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More in Tux Machines

Mozilla Leftovers

  • Firefox Nightly: These Weeks in Firefox: Issue 91
  • Phabricator Etiquette Part 1: The Reviewer

    In the next two posts we will examine the etiquette of using Phabricator. This post will examine tips from the reviewer’s perspective, and next week will focus on the author’s point of view. While the social aspects of etiquette are incredibly important, we should all be polite and considerate, these posts will focus more on the mechanics of using Phabricator. In other words, how to make the review process as smooth as possible without wasting anyone’s time.

  • Robert O'Callahan: Visualizing Control Flow In Pernosco

    In traditional debuggers, developers often single-step through the execution of a function to discover its control flow. One of Pernosco's main themes is avoiding single-stepping by visualizing state over time "all at once". Therefore, presenting control flow through a function "at a glance" is an important Pernosco feature and we've recently made significant improvements in this area. This is a surprisingly hard problem. Pernosco records control flow at the instruction level. Compiler-generated debuginfo maps instructions to source lines, but lacks other potentially useful information such as the static control flow graph. We think developers want to understand control flow in the context of their source code (so approaches taken by, e.g., reverse engineering tools are not optimal for Pernosco). However, mapping potentially complex control flow onto the simple top-to-bottom source code view is inherently lossy or confusing or both. For functions without loops there is a simple, obvious and good solution: highlight the lines executed, and let the user jump in time to that line's execution when clicked on. In the example below, we can see immediately where the function took an early exit.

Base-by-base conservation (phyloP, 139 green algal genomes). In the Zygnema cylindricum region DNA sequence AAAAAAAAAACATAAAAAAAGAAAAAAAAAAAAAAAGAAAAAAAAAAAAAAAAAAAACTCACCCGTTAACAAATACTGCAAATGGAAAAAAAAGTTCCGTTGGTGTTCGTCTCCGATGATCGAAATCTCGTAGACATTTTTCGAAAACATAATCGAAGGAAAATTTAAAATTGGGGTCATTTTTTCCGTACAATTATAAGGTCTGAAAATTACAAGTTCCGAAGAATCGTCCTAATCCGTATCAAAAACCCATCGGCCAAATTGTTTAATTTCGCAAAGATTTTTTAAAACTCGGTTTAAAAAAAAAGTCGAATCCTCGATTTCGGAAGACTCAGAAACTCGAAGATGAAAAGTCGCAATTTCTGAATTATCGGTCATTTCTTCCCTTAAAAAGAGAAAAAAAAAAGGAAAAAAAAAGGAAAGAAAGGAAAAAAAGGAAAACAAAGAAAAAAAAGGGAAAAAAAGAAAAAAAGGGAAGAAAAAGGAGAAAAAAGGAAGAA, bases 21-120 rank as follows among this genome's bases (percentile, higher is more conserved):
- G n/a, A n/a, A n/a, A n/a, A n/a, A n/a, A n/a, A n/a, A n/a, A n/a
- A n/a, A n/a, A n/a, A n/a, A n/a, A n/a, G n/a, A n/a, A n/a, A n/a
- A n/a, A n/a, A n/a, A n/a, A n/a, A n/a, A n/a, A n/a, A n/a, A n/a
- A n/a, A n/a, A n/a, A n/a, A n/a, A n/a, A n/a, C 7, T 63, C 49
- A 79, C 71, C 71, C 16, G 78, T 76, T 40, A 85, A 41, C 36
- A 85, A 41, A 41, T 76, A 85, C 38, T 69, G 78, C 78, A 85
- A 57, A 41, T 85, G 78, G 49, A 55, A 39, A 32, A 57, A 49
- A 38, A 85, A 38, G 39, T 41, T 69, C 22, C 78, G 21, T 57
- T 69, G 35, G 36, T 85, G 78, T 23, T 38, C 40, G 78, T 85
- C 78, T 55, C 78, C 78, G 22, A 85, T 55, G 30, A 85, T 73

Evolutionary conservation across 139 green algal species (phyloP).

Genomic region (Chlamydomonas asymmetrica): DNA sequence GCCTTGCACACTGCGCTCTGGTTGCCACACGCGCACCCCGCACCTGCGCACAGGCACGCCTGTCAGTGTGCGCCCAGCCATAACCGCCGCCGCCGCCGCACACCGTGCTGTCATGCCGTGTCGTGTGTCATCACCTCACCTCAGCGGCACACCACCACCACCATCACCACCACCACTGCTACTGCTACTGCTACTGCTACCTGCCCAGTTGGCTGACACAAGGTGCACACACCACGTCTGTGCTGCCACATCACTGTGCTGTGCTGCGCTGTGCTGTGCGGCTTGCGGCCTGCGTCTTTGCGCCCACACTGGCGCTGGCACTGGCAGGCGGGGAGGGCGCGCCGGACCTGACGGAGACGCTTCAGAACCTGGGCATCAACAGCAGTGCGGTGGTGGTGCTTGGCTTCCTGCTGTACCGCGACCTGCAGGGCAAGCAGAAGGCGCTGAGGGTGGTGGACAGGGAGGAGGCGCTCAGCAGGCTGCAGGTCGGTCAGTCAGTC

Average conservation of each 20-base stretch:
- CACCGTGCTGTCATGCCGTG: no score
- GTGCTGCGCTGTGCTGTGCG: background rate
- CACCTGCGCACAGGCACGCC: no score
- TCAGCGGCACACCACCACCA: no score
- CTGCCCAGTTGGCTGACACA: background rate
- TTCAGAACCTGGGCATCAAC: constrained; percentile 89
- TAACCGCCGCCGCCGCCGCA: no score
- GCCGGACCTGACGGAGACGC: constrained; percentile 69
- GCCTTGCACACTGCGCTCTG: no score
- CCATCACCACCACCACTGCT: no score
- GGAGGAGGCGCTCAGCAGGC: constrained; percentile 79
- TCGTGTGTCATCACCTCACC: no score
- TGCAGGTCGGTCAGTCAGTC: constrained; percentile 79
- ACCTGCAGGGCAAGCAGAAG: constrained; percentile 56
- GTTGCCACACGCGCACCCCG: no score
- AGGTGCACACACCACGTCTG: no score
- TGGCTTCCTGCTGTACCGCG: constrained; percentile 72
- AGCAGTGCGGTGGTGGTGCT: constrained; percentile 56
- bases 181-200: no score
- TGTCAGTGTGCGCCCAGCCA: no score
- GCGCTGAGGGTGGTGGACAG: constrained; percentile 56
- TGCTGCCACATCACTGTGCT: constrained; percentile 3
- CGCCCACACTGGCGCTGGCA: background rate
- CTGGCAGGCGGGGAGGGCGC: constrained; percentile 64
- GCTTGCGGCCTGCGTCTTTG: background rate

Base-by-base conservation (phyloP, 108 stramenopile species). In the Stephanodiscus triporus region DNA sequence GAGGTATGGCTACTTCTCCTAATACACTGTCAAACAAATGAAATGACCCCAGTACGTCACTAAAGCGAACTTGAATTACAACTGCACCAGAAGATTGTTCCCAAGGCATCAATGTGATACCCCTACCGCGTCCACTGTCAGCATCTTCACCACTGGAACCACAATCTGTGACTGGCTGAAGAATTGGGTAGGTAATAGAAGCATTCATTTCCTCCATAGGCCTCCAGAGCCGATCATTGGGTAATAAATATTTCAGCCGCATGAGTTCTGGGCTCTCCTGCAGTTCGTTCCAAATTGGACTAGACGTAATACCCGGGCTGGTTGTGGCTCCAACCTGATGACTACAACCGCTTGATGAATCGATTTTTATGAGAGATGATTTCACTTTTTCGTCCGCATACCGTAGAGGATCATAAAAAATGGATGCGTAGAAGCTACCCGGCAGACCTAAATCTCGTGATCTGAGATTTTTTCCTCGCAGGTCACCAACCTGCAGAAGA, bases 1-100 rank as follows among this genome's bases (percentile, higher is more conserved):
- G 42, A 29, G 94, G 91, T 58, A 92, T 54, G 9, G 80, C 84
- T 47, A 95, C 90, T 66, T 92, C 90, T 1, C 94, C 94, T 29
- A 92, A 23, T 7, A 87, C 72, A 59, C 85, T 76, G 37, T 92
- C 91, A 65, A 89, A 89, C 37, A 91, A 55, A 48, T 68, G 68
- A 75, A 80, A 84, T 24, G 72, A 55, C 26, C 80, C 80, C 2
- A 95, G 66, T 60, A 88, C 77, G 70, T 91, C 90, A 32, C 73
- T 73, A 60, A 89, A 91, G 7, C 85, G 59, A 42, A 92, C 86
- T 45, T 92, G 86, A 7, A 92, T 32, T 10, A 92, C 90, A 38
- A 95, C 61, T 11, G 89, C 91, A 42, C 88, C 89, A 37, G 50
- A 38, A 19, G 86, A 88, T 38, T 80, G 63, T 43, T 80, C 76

• Marco Castelluccio: On code coverage and regressions